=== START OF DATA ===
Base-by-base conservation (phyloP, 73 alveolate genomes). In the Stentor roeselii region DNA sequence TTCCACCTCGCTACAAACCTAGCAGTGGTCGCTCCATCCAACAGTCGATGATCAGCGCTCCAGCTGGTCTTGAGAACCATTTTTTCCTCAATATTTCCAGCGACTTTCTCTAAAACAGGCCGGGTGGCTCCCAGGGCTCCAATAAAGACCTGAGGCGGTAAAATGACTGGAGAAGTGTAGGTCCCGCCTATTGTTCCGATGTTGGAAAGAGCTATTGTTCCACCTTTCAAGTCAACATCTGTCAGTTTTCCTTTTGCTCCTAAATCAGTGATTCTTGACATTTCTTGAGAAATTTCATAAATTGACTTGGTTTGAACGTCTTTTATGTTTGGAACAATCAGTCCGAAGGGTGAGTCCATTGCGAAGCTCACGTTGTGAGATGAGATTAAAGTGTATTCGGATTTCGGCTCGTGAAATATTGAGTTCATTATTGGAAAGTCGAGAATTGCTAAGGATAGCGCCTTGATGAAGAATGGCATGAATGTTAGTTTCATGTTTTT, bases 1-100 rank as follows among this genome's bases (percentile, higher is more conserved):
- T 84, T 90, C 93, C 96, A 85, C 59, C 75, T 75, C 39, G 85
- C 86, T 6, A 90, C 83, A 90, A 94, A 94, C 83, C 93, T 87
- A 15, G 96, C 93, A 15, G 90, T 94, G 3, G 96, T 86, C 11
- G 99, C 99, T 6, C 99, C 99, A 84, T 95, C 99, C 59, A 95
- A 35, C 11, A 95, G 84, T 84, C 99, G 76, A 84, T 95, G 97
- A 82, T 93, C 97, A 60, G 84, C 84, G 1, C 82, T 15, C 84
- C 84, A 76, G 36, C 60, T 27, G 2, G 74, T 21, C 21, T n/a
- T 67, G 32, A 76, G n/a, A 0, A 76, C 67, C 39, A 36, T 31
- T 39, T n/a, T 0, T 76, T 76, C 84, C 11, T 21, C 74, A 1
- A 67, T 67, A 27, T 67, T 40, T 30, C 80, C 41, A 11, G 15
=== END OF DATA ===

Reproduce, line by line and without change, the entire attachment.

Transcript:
Base-by-base conservation (phyloP, 73 alveolate genomes). In the Stentor roeselii region DNA sequence TTCCACCTCGCTACAAACCTAGCAGTGGTCGCTCCATCCAACAGTCGATGATCAGCGCTCCAGCTGGTCTTGAGAACCATTTTTTCCTCAATATTTCCAGCGACTTTCTCTAAAACAGGCCGGGTGGCTCCCAGGGCTCCAATAAAGACCTGAGGCGGTAAAATGACTGGAGAAGTGTAGGTCCCGCCTATTGTTCCGATGTTGGAAAGAGCTATTGTTCCACCTTTCAAGTCAACATCTGTCAGTTTTCCTTTTGCTCCTAAATCAGTGATTCTTGACATTTCTTGAGAAATTTCATAAATTGACTTGGTTTGAACGTCTTTTATGTTTGGAACAATCAGTCCGAAGGGTGAGTCCATTGCGAAGCTCACGTTGTGAGATGAGATTAAAGTGTATTCGGATTTCGGCTCGTGAAATATTGAGTTCATTATTGGAAAGTCGAGAATTGCTAAGGATAGCGCCTTGATGAAGAATGGCATGAATGTTAGTTTCATGTTTTT, bases 1-100 rank as follows among this genome's bases (percentile, higher is more conserved):
- T 84, T 90, C 93, C 96, A 85, C 59, C 75, T 75, C 39, G 85
- C 86, T 6, A 90, C 83, A 90, A 94, A 94, C 83, C 93, T 87
- A 15, G 96, C 93, A 15, G 90, T 94, G 3, G 96, T 86, C 11
- G 99, C 99, T 6, C 99, C 99, A 84, T 95, C 99, C 59, A 95
- A 35, C 11, A 95, G 84, T 84, C 99, G 76, A 84, T 95, G 97
- A 82, T 93, C 97, A 60, G 84, C 84, G 1, C 82, T 15, C 84
- C 84, A 76, G 36, C 60, T 27, G 2, G 74, T 21, C 21, T n/a
- T 67, G 32, A 76, G n/a, A 0, A 76, C 67, C 39, A 36, T 31
- T 39, T n/a, T 0, T 76, T 76, C 84, C 11, T 21, C 74, A 1
- A 67, T 67, A 27, T 67, T 40, T 30, C 80, C 41, A 11, G 15